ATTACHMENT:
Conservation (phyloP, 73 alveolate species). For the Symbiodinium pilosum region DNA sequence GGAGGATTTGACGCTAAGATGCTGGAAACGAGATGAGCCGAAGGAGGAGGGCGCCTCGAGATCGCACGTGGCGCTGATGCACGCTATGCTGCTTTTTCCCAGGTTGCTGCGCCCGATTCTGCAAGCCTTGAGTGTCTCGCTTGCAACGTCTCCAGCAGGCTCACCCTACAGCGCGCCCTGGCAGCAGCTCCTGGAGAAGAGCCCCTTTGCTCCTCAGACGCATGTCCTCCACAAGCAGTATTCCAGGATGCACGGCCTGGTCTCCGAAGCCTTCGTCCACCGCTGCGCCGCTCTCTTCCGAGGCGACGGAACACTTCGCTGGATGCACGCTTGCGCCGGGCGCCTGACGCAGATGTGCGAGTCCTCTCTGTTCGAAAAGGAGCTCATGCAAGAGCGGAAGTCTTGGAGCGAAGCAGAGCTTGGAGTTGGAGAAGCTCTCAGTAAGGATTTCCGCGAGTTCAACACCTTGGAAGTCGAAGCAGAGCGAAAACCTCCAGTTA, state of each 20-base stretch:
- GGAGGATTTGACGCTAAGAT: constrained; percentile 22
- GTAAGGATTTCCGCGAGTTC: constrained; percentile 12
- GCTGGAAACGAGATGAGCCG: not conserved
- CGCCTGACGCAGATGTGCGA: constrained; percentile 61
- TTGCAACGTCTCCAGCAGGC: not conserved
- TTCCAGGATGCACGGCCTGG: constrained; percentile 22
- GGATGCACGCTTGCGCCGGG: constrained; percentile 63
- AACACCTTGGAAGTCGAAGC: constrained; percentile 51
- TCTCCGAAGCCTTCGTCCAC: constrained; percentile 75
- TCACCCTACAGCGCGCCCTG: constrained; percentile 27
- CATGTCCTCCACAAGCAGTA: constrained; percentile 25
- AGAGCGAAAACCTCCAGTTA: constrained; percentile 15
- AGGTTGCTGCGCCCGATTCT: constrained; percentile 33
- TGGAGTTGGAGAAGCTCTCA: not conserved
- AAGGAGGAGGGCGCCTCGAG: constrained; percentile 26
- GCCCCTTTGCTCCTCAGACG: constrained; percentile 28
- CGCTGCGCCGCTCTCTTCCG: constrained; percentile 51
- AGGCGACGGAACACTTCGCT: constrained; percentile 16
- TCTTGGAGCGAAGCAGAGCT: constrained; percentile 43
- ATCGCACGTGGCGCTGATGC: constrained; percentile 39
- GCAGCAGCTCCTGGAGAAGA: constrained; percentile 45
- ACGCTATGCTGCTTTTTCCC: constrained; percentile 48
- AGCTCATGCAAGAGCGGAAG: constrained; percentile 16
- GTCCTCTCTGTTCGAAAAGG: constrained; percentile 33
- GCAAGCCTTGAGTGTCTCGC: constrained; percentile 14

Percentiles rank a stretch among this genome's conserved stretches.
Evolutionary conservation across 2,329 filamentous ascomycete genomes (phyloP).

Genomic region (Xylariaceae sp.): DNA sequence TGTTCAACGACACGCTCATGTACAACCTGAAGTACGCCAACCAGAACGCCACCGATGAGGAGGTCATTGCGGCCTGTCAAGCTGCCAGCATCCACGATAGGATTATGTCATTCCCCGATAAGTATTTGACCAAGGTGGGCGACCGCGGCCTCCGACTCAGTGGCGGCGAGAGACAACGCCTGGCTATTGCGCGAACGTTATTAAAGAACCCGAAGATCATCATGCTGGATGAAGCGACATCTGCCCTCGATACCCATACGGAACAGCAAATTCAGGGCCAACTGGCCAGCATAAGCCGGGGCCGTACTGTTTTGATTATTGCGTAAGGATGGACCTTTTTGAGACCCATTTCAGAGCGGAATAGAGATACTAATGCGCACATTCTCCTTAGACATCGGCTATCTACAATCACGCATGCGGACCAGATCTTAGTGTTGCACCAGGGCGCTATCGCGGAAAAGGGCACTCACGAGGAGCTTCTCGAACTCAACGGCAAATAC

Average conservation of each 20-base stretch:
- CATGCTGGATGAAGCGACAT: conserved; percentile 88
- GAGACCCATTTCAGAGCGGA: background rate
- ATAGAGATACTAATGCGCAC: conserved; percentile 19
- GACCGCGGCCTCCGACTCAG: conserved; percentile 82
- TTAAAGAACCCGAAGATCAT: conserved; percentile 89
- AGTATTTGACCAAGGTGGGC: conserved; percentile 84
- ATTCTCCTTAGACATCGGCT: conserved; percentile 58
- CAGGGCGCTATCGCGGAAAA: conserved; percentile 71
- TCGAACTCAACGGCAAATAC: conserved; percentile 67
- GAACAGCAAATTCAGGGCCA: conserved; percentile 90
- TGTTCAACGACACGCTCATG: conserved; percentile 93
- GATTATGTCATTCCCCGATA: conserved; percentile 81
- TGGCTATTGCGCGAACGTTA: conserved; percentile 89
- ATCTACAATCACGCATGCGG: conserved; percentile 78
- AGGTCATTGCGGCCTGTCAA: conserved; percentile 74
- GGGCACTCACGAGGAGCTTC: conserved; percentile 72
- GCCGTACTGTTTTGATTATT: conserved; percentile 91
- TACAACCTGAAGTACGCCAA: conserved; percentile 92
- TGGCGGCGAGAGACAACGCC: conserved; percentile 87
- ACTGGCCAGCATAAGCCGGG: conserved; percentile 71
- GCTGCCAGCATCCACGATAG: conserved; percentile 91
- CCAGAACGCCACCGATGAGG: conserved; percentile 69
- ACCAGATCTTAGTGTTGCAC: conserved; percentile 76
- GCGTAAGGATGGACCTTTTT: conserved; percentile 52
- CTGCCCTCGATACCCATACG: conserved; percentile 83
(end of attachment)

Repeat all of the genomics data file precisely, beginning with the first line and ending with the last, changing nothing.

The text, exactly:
Conservation (phyloP, 73 alveolate species). For the Symbiodinium pilosum region DNA sequence GGAGGATTTGACGCTAAGATGCTGGAAACGAGATGAGCCGAAGGAGGAGGGCGCCTCGAGATCGCACGTGGCGCTGATGCACGCTATGCTGCTTTTTCCCAGGTTGCTGCGCCCGATTCTGCAAGCCTTGAGTGTCTCGCTTGCAACGTCTCCAGCAGGCTCACCCTACAGCGCGCCCTGGCAGCAGCTCCTGGAGAAGAGCCCCTTTGCTCCTCAGACGCATGTCCTCCACAAGCAGTATTCCAGGATGCACGGCCTGGTCTCCGAAGCCTTCGTCCACCGCTGCGCCGCTCTCTTCCGAGGCGACGGAACACTTCGCTGGATGCACGCTTGCGCCGGGCGCCTGACGCAGATGTGCGAGTCCTCTCTGTTCGAAAAGGAGCTCATGCAAGAGCGGAAGTCTTGGAGCGAAGCAGAGCTTGGAGTTGGAGAAGCTCTCAGTAAGGATTTCCGCGAGTTCAACACCTTGGAAGTCGAAGCAGAGCGAAAACCTCCAGTTA, state of each 20-base stretch:
- GGAGGATTTGACGCTAAGAT: constrained; percentile 22
- GTAAGGATTTCCGCGAGTTC: constrained; percentile 12
- GCTGGAAACGAGATGAGCCG: not conserved
- CGCCTGACGCAGATGTGCGA: constrained; percentile 61
- TTGCAACGTCTCCAGCAGGC: not conserved
- TTCCAGGATGCACGGCCTGG: constrained; percentile 22
- GGATGCACGCTTGCGCCGGG: constrained; percentile 63
- AACACCTTGGAAGTCGAAGC: constrained; percentile 51
- TCTCCGAAGCCTTCGTCCAC: constrained; percentile 75
- TCACCCTACAGCGCGCCCTG: constrained; percentile 27
- CATGTCCTCCACAAGCAGTA: constrained; percentile 25
- AGAGCGAAAACCTCCAGTTA: constrained; percentile 15
- AGGTTGCTGCGCCCGATTCT: constrained; percentile 33
- TGGAGTTGGAGAAGCTCTCA: not conserved
- AAGGAGGAGGGCGCCTCGAG: constrained; percentile 26
- GCCCCTTTGCTCCTCAGACG: constrained; percentile 28
- CGCTGCGCCGCTCTCTTCCG: constrained; percentile 51
- AGGCGACGGAACACTTCGCT: constrained; percentile 16
- TCTTGGAGCGAAGCAGAGCT: constrained; percentile 43
- ATCGCACGTGGCGCTGATGC: constrained; percentile 39
- GCAGCAGCTCCTGGAGAAGA: constrained; percentile 45
- ACGCTATGCTGCTTTTTCCC: constrained; percentile 48
- AGCTCATGCAAGAGCGGAAG: constrained; percentile 16
- GTCCTCTCTGTTCGAAAAGG: constrained; percentile 33
- GCAAGCCTTGAGTGTCTCGC: constrained; percentile 14

Percentiles rank a stretch among this genome's conserved stretches.
Evolutionary conservation across 2,329 filamentous ascomycete genomes (phyloP).

Genomic region (Xylariaceae sp.): DNA sequence TGTTCAACGACACGCTCATGTACAACCTGAAGTACGCCAACCAGAACGCCACCGATGAGGAGGTCATTGCGGCCTGTCAAGCTGCCAGCATCCACGATAGGATTATGTCATTCCCCGATAAGTATTTGACCAAGGTGGGCGACCGCGGCCTCCGACTCAGTGGCGGCGAGAGACAACGCCTGGCTATTGCGCGAACGTTATTAAAGAACCCGAAGATCATCATGCTGGATGAAGCGACATCTGCCCTCGATACCCATACGGAACAGCAAATTCAGGGCCAACTGGCCAGCATAAGCCGGGGCCGTACTGTTTTGATTATTGCGTAAGGATGGACCTTTTTGAGACCCATTTCAGAGCGGAATAGAGATACTAATGCGCACATTCTCCTTAGACATCGGCTATCTACAATCACGCATGCGGACCAGATCTTAGTGTTGCACCAGGGCGCTATCGCGGAAAAGGGCACTCACGAGGAGCTTCTCGAACTCAACGGCAAATAC

Average conservation of each 20-base stretch:
- CATGCTGGATGAAGCGACAT: conserved; percentile 88
- GAGACCCATTTCAGAGCGGA: background rate
- ATAGAGATACTAATGCGCAC: conserved; percentile 19
- GACCGCGGCCTCCGACTCAG: conserved; percentile 82
- TTAAAGAACCCGAAGATCAT: conserved; percentile 89
- AGTATTTGACCAAGGTGGGC: conserved; percentile 84
- ATTCTCCTTAGACATCGGCT: conserved; percentile 58
- CAGGGCGCTATCGCGGAAAA: conserved; percentile 71
- TCGAACTCAACGGCAAATAC: conserved; percentile 67
- GAACAGCAAATTCAGGGCCA: conserved; percentile 90
- TGTTCAACGACACGCTCATG: conserved; percentile 93
- GATTATGTCATTCCCCGATA: conserved; percentile 81
- TGGCTATTGCGCGAACGTTA: conserved; percentile 89
- ATCTACAATCACGCATGCGG: conserved; percentile 78
- AGGTCATTGCGGCCTGTCAA: conserved; percentile 74
- GGGCACTCACGAGGAGCTTC: conserved; percentile 72
- GCCGTACTGTTTTGATTATT: conserved; percentile 91
- TACAACCTGAAGTACGCCAA: conserved; percentile 92
- TGGCGGCGAGAGACAACGCC: conserved; percentile 87
- ACTGGCCAGCATAAGCCGGG: conserved; percentile 71
- GCTGCCAGCATCCACGATAG: conserved; percentile 91
- CCAGAACGCCACCGATGAGG: conserved; percentile 69
- ACCAGATCTTAGTGTTGCAC: conserved; percentile 76
- GCGTAAGGATGGACCTTTTT: conserved; percentile 52
- CTGCCCTCGATACCCATACG: conserved; percentile 83